Do the urolithiasis scoring systems predict the success of percutaneous nephrolithotomy in cases with anatomical abnormalities?


Kocaaslan R., Tepeler A., Buldu I., Tosun M., Utangac M. M. , Karakan T., ...Daha Fazla

UROLITHIASIS, cilt.45, sa.3, ss.305-310, 2017 (SCI İndekslerine Giren Dergi) identifier identifier identifier

  • Yayın Türü: Makale / Tam Makale
  • Cilt numarası: 45 Konu: 3
  • Basım Tarihi: 2017
  • Doi Numarası: 10.1007/s00240-016-0903-8
  • Dergi Adı: UROLITHIASIS
  • Sayfa Sayıları: ss.305-310

Özet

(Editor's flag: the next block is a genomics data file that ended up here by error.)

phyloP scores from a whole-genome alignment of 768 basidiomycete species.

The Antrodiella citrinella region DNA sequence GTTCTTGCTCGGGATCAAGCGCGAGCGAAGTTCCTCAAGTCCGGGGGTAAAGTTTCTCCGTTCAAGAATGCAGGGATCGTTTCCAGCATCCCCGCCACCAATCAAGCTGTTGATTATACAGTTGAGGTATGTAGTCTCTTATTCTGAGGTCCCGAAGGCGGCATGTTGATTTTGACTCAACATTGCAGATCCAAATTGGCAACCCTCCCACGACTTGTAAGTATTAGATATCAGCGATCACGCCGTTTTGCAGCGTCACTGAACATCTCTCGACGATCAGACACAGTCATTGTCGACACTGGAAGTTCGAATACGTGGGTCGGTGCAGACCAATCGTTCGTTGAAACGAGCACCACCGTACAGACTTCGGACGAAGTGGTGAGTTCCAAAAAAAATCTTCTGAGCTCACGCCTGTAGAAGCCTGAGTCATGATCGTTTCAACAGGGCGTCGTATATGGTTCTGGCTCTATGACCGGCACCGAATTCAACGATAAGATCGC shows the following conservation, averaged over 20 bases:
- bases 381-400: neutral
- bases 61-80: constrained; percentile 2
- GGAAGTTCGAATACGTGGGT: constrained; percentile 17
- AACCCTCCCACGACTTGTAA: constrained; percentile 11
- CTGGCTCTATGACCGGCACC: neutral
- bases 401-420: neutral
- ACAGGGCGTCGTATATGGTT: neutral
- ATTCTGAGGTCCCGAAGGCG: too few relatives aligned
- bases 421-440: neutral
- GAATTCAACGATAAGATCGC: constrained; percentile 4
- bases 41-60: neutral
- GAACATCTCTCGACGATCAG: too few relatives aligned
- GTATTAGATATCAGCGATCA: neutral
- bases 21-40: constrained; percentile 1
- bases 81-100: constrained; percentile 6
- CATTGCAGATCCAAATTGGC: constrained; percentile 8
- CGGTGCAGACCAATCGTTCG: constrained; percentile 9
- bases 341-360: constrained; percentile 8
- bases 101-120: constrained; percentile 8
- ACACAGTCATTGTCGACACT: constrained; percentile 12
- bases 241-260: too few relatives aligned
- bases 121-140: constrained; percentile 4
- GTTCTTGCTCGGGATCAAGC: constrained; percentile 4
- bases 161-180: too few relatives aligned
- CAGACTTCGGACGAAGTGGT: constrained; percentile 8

The objective of this study is to assess the utility of the Guy, S.T.O.N.E., and CROES nephrolithometry scoring systems (SS), and compare the capability of each system to predict percutaneous nephrolithotomy (PNL) outcome in patients with anatomical abnormalities. We retrospectively collected medical records of patients with anatomical abnormalities who underwent PNL for the treatment of renal calculi by experienced surgical teams in four referral centers. All of the patients were graded by a single observer from each department based on preoperative computed tomography images using each SS. Patient demographics and outcomes were compared according to the complexity of the procedure as graded by each scoring system. A total of 137 cases with anatomical abnormalities [horseshoe kidney (n = 46), malrotation (n = 33), kypho and/or scoliosis (n = 31) and ectopic kidney (n = 27)] were assessed retrospectively. The mean stone burden, number, and density were 708.5 mm(2), 1.7, and 791.8 HU, respectively. The mean procedure, fluoroscopy, and hospitalization times were 75.2 +/- 35.3 min, 133.4 +/- 92.3 s, and 3.5 +/- 2.1 days, respectively. Stone-free status was achieved in 106 cases (77.4 %). A total of 17 (13.6 %) complications occurred postoperatively. The mean scores were 2.7, 7.2, and 219.1, for the Guy, S.T.O.N.E., and CROES systems, respectively. CROES score was the independent predictor of PNL success in cases with anatomical abnormalities [p: 0.001, OR 1.01, (95 % CI 1005-1021)]. The CROES scoring system is well correlated with the success of PNL in cases with anatomical abnormalities; the S.T.O.N.E. and Guy scoring systems failed to predict the outcomes of PNL in this specific patient population.